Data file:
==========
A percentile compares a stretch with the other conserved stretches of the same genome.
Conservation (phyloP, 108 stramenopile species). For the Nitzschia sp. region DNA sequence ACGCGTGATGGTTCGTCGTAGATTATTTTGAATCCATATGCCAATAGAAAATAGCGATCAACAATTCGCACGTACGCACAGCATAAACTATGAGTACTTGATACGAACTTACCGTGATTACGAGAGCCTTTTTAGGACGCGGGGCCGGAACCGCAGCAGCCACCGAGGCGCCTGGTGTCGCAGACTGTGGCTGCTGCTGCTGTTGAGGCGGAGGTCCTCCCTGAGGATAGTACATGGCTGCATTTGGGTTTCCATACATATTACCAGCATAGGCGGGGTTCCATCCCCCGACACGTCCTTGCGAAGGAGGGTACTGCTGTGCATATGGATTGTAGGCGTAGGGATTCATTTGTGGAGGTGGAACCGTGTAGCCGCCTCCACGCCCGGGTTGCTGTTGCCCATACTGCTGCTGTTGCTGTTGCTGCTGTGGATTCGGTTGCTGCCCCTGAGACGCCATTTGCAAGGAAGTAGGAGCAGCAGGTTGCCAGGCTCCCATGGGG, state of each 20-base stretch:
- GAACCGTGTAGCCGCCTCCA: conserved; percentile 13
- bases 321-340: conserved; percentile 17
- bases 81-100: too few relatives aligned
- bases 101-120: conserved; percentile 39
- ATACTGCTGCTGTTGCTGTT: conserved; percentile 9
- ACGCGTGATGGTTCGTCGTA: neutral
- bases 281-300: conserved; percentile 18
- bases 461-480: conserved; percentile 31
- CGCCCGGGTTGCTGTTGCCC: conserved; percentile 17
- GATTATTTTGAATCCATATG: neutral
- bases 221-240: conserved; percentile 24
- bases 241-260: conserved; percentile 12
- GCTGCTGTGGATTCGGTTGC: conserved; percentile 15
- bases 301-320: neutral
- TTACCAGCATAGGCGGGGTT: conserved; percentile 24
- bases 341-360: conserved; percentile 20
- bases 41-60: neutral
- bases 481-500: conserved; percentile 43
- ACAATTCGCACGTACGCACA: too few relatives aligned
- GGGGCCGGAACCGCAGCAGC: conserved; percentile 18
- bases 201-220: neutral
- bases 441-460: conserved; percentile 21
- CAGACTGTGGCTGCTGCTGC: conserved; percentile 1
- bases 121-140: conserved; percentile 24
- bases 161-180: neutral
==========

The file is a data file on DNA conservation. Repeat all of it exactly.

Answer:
A percentile compares a stretch with the other conserved stretches of the same genome.
Conservation (phyloP, 108 stramenopile species). For the Nitzschia sp. region DNA sequence ACGCGTGATGGTTCGTCGTAGATTATTTTGAATCCATATGCCAATAGAAAATAGCGATCAACAATTCGCACGTACGCACAGCATAAACTATGAGTACTTGATACGAACTTACCGTGATTACGAGAGCCTTTTTAGGACGCGGGGCCGGAACCGCAGCAGCCACCGAGGCGCCTGGTGTCGCAGACTGTGGCTGCTGCTGCTGTTGAGGCGGAGGTCCTCCCTGAGGATAGTACATGGCTGCATTTGGGTTTCCATACATATTACCAGCATAGGCGGGGTTCCATCCCCCGACACGTCCTTGCGAAGGAGGGTACTGCTGTGCATATGGATTGTAGGCGTAGGGATTCATTTGTGGAGGTGGAACCGTGTAGCCGCCTCCACGCCCGGGTTGCTGTTGCCCATACTGCTGCTGTTGCTGTTGCTGCTGTGGATTCGGTTGCTGCCCCTGAGACGCCATTTGCAAGGAAGTAGGAGCAGCAGGTTGCCAGGCTCCCATGGGG, state of each 20-base stretch:
- GAACCGTGTAGCCGCCTCCA: conserved; percentile 13
- bases 321-340: conserved; percentile 17
- bases 81-100: too few relatives aligned
- bases 101-120: conserved; percentile 39
- ATACTGCTGCTGTTGCTGTT: conserved; percentile 9
- ACGCGTGATGGTTCGTCGTA: neutral
- bases 281-300: conserved; percentile 18
- bases 461-480: conserved; percentile 31
- CGCCCGGGTTGCTGTTGCCC: conserved; percentile 17
- GATTATTTTGAATCCATATG: neutral
- bases 221-240: conserved; percentile 24
- bases 241-260: conserved; percentile 12
- GCTGCTGTGGATTCGGTTGC: conserved; percentile 15
- bases 301-320: neutral
- TTACCAGCATAGGCGGGGTT: conserved; percentile 24
- bases 341-360: conserved; percentile 20
- bases 41-60: neutral
- bases 481-500: conserved; percentile 43
- ACAATTCGCACGTACGCACA: too few relatives aligned
- GGGGCCGGAACCGCAGCAGC: conserved; percentile 18
- bases 201-220: neutral
- bases 441-460: conserved; percentile 21
- CAGACTGTGGCTGCTGCTGC: conserved; percentile 1
- bases 121-140: conserved; percentile 24
- bases 161-180: neutral